Between 1899 and 1922, Bhagavan lived in a variety of caves on the Arunachala hill. The hill abounded in monkeys. Bhagavan would refer to the hill as their kingdom and humans as the intruders. Bhagavan was very intimate with the monkeys. He watched them closely, with love and sympathy. He was a jnani, a sarvajna (the Omniscient). Therefore, the love he had for all beings was natural.
He was a keen observer too. He moved closely with monkeys, understood their cries, their conduct and knew the life story of most of them. He observed that they had their own code of conduct, morals and principles of governance. He found that each tribe had its own recognized district, and if another tribe infringed on this, there would be war. But before starting a war, in order to make peace, an ambassador would be sent from one tribe to the other. Monkeys, as a rule would boycott the one that had been cared for by the humans. However, they made an exception in the case of Bhagavan. He would tell the visitors that the monkeys recognized him as one of their community, and was accepted as an arbitrator in their disputes. Whenever there was a misunderstanding or a quarrel, the monkeys would come to Bhagavan and he would find a solution to pacify them and stop their quarreling. He knew about their way of life, attitudes, priorities and their pranks too!
The people of the town called Bhagavan “Koranguswami” (Master of the monkeys) because, they were aware how much the monkeys respected and accepted him as their own. Bhagavan showed great love and compassion towards the monkeys living on Arunachala.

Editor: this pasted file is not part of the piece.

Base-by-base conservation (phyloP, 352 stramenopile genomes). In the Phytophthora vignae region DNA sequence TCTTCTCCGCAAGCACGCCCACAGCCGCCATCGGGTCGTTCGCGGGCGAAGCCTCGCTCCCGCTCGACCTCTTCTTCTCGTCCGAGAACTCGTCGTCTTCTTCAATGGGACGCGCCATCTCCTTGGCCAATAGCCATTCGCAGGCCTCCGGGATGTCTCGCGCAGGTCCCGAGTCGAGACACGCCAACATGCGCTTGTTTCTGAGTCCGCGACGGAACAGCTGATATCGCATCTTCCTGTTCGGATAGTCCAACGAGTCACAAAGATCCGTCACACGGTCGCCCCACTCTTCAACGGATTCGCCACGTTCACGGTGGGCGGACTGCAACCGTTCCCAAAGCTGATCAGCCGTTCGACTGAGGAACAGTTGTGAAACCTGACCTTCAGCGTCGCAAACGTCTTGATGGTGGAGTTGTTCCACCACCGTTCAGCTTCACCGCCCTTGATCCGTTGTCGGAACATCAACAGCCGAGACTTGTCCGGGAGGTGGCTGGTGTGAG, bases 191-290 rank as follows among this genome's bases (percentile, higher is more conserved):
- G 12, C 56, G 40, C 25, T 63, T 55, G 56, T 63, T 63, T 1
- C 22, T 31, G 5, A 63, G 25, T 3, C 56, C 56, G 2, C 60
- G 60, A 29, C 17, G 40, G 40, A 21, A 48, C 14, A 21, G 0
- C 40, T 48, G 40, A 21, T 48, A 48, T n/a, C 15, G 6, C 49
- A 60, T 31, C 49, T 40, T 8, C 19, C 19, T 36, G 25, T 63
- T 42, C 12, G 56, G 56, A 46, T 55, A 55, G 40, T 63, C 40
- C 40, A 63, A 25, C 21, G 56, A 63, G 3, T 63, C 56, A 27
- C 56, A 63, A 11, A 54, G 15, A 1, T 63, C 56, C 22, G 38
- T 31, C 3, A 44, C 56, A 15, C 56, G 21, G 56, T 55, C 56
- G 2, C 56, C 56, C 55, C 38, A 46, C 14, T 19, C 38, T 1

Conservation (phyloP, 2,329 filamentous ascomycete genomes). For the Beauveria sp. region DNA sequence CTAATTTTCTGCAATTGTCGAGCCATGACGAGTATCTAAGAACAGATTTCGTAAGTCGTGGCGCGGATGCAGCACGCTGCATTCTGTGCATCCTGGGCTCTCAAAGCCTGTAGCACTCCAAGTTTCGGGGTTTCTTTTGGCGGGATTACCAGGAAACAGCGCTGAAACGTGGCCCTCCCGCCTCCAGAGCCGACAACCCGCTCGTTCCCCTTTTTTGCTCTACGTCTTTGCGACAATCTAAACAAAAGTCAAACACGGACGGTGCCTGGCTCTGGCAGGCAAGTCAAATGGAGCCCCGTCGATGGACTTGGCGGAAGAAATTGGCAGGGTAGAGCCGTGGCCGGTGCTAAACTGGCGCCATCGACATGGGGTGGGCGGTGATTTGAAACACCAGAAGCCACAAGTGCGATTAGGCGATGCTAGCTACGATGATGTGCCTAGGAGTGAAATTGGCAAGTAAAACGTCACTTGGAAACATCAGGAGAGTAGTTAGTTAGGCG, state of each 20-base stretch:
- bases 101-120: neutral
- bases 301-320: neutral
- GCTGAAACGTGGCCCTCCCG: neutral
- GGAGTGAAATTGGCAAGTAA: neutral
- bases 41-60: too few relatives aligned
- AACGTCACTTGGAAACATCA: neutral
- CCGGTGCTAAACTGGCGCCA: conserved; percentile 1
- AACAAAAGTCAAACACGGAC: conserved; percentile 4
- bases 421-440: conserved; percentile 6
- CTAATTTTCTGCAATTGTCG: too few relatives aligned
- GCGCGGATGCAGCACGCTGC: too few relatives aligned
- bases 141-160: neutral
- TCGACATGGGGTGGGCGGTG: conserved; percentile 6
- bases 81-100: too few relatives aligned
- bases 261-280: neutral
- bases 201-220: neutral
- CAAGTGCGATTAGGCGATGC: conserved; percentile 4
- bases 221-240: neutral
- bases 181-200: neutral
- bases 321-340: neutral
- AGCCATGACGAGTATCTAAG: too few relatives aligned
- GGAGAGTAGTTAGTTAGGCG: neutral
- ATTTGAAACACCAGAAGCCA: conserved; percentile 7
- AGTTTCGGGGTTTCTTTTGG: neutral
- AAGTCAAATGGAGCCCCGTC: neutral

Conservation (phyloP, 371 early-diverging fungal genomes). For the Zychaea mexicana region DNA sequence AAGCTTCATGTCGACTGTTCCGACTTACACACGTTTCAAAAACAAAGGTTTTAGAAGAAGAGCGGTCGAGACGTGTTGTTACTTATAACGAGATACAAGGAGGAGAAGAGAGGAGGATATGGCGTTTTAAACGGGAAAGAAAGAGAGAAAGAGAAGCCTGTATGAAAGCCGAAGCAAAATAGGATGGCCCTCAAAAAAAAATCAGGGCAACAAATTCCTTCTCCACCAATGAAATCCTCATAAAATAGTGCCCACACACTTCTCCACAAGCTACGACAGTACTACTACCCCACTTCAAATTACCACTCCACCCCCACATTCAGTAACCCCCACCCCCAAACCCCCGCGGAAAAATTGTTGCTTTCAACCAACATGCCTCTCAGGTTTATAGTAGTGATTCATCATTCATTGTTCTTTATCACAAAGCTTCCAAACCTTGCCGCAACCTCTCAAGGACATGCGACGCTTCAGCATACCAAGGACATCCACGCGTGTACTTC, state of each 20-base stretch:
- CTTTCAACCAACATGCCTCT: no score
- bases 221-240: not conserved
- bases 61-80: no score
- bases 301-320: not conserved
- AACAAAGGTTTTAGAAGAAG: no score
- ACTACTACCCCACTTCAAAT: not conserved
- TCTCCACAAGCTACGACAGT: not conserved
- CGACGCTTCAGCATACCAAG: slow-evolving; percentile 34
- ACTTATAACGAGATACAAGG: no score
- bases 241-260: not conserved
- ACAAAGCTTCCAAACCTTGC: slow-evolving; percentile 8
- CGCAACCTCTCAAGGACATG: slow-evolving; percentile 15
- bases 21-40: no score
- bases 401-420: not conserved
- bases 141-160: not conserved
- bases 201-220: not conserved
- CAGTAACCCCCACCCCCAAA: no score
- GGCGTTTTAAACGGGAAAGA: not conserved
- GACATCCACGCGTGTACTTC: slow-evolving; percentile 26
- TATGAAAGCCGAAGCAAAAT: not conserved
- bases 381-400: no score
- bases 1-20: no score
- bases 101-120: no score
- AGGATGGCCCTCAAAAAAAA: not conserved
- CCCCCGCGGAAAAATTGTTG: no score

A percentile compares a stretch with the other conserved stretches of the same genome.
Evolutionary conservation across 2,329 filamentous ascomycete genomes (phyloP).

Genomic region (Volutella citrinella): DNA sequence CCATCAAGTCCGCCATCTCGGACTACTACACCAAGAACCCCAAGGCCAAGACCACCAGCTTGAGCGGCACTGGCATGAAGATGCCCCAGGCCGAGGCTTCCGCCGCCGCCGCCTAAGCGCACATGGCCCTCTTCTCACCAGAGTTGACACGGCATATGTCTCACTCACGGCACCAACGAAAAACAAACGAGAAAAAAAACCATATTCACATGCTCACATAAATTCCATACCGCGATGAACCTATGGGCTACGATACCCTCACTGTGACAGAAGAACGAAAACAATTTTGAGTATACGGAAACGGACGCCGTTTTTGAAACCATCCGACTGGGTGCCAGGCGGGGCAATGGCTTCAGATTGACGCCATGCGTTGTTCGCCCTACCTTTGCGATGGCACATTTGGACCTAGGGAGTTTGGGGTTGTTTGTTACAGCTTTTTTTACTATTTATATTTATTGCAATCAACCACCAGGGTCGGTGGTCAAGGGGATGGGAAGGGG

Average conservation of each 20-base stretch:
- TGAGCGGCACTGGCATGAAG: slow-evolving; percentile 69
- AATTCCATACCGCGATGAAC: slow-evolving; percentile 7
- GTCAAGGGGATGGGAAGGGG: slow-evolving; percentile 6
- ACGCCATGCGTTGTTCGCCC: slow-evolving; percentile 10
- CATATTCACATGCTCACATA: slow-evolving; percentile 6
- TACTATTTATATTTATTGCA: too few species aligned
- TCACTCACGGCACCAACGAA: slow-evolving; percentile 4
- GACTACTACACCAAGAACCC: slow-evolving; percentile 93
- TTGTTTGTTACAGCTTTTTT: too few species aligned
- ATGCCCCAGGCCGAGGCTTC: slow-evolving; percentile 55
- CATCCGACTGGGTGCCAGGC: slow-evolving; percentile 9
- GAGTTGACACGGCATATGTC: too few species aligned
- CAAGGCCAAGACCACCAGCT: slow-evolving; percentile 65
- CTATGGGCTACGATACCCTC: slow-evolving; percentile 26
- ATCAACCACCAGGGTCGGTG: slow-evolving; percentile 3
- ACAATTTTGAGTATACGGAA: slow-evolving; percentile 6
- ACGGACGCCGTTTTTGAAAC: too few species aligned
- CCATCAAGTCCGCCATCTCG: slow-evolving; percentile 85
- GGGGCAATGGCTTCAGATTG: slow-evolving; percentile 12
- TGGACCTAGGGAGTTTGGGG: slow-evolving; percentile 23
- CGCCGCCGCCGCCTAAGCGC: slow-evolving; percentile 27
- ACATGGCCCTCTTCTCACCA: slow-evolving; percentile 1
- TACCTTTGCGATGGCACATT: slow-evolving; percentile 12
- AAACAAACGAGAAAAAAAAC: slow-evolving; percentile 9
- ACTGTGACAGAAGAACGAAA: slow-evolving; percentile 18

We have a tendency to look down on monkeys. When we refer to the mind we often compare it to a restless and mischievous monkey. However Bhagavan would always speak positively about monkeys and praise their intelligence and agility.
Bhagavan once remarked:
“I have known something about their organization, their kings, laws, regulations. Everything is so perfect and well-organised. So much intelligence behind it all. I even know that tapas is not unknown to monkeys. A monkey who we used to call ‘Mottaipaiyan’ was once oppressed and ill-treated by a gang. He went away into the forest for a few days, did tapas, acquired strength, and returned. When he came back he sat on a bough and shook it. All the rest of the monkeys, who had previously ill-treated him and of whom he was mortally afraid, were now quaking before him. Yes. I am clear that tapas is well known to monkeys.”
Here are some of the incidents reported by the Ashramites and devotees, which show how lovingly Bhagavan interacted with animals, especially with monkeys that lived on the Arunachala hill and in the Ashram.